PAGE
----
The Individual and the Market: Paul Samuelson on (Homothetic) Santa Claus Economics

The European Journal of the History of Economic Thought, 23, 2016, 425-452

31 Pages Posted: 30 Jun 2013 Last revised: 5 Oct 2016

See all articles by D. Wade Hands

D. Wade Hands

University of Puget Sound - Department of Economics

Date Written: January 18, 2014

Abstract

Paul Samuelson often used the term "Santa Claus economics" for mathematical models with extremely strong and empirically unrealistic assumptions. Although Santa Claus models represented a broad class for Samuelson – some useful and some not – I will focus on one particular member of the Santa Claus family that he was very skeptical about: what he called homothetic general equilibrium models (where all agents have identical homothetic preferences). I will argue that Samuelson's concerns about the homothetic version of these models provide important insights into how he viewed the relationship between the individual and the market, a relationship that has implications for not only his demand and general equilibrium theorizing, but also his broader political-economic vision. His criticisms are also relevant to some ongoing debates within contemporary economic theory (both micro and macro).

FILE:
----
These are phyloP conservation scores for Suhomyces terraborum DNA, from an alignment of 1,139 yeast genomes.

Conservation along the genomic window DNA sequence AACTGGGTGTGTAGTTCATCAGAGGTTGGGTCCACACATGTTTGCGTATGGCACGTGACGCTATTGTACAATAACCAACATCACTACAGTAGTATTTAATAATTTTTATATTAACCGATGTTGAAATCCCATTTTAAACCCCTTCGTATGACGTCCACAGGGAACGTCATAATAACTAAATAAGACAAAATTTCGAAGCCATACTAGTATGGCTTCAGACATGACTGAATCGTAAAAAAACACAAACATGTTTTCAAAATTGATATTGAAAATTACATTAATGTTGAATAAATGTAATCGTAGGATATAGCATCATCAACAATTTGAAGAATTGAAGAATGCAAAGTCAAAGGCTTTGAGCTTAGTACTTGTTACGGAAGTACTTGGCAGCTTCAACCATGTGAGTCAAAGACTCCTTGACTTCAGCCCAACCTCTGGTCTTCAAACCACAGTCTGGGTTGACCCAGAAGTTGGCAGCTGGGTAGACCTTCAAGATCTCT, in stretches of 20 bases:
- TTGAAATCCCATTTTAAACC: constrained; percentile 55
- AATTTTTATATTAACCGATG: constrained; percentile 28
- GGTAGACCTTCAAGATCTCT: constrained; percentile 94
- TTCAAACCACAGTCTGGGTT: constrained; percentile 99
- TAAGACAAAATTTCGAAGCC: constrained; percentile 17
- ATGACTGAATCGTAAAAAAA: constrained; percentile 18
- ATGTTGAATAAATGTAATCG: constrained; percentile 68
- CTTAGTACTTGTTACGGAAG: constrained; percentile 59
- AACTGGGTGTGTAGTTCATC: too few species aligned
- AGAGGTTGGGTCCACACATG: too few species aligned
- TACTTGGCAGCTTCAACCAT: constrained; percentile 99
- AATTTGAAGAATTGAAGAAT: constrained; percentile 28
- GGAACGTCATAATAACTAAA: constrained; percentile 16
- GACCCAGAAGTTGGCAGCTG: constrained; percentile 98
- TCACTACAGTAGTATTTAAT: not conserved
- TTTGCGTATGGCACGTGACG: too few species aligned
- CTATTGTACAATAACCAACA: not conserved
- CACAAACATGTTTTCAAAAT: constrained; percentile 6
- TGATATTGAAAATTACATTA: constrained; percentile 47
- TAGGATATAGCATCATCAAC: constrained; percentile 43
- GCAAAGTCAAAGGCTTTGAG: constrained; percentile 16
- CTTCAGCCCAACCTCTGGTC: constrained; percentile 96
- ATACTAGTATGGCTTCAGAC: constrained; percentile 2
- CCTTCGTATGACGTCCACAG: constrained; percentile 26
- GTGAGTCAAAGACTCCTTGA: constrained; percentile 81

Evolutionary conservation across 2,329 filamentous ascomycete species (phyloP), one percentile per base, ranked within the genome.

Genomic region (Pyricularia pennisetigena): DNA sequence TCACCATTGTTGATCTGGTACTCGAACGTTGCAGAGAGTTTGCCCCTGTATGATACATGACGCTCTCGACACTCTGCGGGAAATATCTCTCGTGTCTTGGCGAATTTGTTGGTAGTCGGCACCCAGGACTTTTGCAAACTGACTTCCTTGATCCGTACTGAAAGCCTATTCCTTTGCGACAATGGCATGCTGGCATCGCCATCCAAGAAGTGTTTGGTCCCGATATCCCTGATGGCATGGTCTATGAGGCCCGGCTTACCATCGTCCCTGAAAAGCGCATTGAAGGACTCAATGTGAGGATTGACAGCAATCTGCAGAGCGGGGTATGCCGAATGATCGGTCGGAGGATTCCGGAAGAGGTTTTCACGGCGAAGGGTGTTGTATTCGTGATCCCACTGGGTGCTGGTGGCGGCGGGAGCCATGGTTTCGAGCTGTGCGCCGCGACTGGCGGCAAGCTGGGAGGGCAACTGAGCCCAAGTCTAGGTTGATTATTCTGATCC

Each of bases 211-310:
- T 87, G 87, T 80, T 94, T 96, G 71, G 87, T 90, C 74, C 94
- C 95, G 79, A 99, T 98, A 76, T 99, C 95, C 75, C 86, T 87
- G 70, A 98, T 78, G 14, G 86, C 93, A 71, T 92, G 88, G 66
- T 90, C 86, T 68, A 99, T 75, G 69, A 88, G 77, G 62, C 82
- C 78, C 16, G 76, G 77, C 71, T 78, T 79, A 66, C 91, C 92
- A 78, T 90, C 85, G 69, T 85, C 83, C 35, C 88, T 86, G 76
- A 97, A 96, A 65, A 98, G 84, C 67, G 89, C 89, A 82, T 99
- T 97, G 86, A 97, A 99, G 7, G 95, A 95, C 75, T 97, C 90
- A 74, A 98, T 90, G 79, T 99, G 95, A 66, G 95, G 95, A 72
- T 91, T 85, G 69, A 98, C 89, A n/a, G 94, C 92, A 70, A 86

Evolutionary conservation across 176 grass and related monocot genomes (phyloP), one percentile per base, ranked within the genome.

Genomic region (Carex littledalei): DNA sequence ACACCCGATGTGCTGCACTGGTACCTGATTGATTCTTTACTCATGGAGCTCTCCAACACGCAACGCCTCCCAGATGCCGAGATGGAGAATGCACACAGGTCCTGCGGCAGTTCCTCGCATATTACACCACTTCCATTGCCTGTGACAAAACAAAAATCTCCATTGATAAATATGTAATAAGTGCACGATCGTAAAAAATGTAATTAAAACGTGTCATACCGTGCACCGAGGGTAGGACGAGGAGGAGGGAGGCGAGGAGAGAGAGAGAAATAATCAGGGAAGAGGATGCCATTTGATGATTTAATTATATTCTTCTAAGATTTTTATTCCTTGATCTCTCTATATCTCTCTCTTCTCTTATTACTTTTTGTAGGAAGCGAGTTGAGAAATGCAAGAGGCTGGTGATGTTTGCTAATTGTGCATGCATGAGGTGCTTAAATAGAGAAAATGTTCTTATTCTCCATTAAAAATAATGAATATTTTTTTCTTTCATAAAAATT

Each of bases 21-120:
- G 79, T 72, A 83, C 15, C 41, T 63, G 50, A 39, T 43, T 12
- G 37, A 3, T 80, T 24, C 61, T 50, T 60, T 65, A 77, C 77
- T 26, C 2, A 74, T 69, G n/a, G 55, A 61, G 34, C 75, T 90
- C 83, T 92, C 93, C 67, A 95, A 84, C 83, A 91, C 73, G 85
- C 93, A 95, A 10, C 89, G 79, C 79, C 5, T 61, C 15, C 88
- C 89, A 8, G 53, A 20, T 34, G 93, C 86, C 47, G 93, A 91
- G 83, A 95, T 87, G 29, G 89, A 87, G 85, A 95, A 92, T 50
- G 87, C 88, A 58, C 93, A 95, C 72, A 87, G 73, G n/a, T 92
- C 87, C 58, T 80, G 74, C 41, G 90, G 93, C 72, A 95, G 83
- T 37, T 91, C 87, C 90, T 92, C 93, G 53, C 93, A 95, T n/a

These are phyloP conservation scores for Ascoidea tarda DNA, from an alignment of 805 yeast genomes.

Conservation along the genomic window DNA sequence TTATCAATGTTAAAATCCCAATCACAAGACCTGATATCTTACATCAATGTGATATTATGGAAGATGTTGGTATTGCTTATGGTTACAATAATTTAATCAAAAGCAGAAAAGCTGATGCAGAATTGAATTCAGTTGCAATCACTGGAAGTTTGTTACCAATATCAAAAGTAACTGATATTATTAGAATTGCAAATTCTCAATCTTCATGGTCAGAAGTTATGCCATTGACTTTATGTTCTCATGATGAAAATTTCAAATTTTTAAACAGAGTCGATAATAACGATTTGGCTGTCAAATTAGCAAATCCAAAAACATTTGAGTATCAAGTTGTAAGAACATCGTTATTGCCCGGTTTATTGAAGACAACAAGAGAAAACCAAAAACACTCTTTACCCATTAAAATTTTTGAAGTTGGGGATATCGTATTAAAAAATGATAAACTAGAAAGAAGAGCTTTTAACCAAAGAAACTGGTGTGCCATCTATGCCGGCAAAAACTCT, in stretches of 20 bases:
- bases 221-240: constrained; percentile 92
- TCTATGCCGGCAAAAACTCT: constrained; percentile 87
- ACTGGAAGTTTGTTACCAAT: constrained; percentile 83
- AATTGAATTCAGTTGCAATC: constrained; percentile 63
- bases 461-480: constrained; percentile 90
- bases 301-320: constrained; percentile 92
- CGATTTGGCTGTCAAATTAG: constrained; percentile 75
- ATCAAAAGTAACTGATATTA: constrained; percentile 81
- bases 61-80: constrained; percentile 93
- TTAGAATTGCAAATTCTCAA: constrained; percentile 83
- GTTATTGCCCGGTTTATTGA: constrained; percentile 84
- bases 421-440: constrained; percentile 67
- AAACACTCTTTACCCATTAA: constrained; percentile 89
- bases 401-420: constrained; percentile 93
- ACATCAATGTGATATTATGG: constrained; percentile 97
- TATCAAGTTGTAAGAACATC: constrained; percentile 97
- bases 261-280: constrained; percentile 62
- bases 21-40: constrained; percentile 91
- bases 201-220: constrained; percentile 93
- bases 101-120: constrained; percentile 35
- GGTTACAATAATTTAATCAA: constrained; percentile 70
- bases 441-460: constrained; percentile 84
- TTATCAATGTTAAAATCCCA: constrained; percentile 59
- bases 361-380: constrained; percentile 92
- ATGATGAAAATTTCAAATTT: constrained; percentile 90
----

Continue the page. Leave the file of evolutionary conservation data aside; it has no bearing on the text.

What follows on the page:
Keywords: Paul Samuelson, General Equilibrium Theory, Representative Agent, Homothetic Preferences

JEL Classification: B2, B3, D1, D5, D6

Suggested Citation

Hands, D. Wade, The Individual and the Market: Paul Samuelson on (Homothetic) Santa Claus Economics (January 18, 2014). The European Journal of the History of Economic Thought, 23, 2016, 425-452. Available at SSRN: https://ssrn.com/abstract=2287261 or http://dx.doi.org/10.2139/ssrn.2287261

D. Wade Hands (Contact Author)

University of Puget Sound - Department of Economics ( email )

Tacoma, WA 98416

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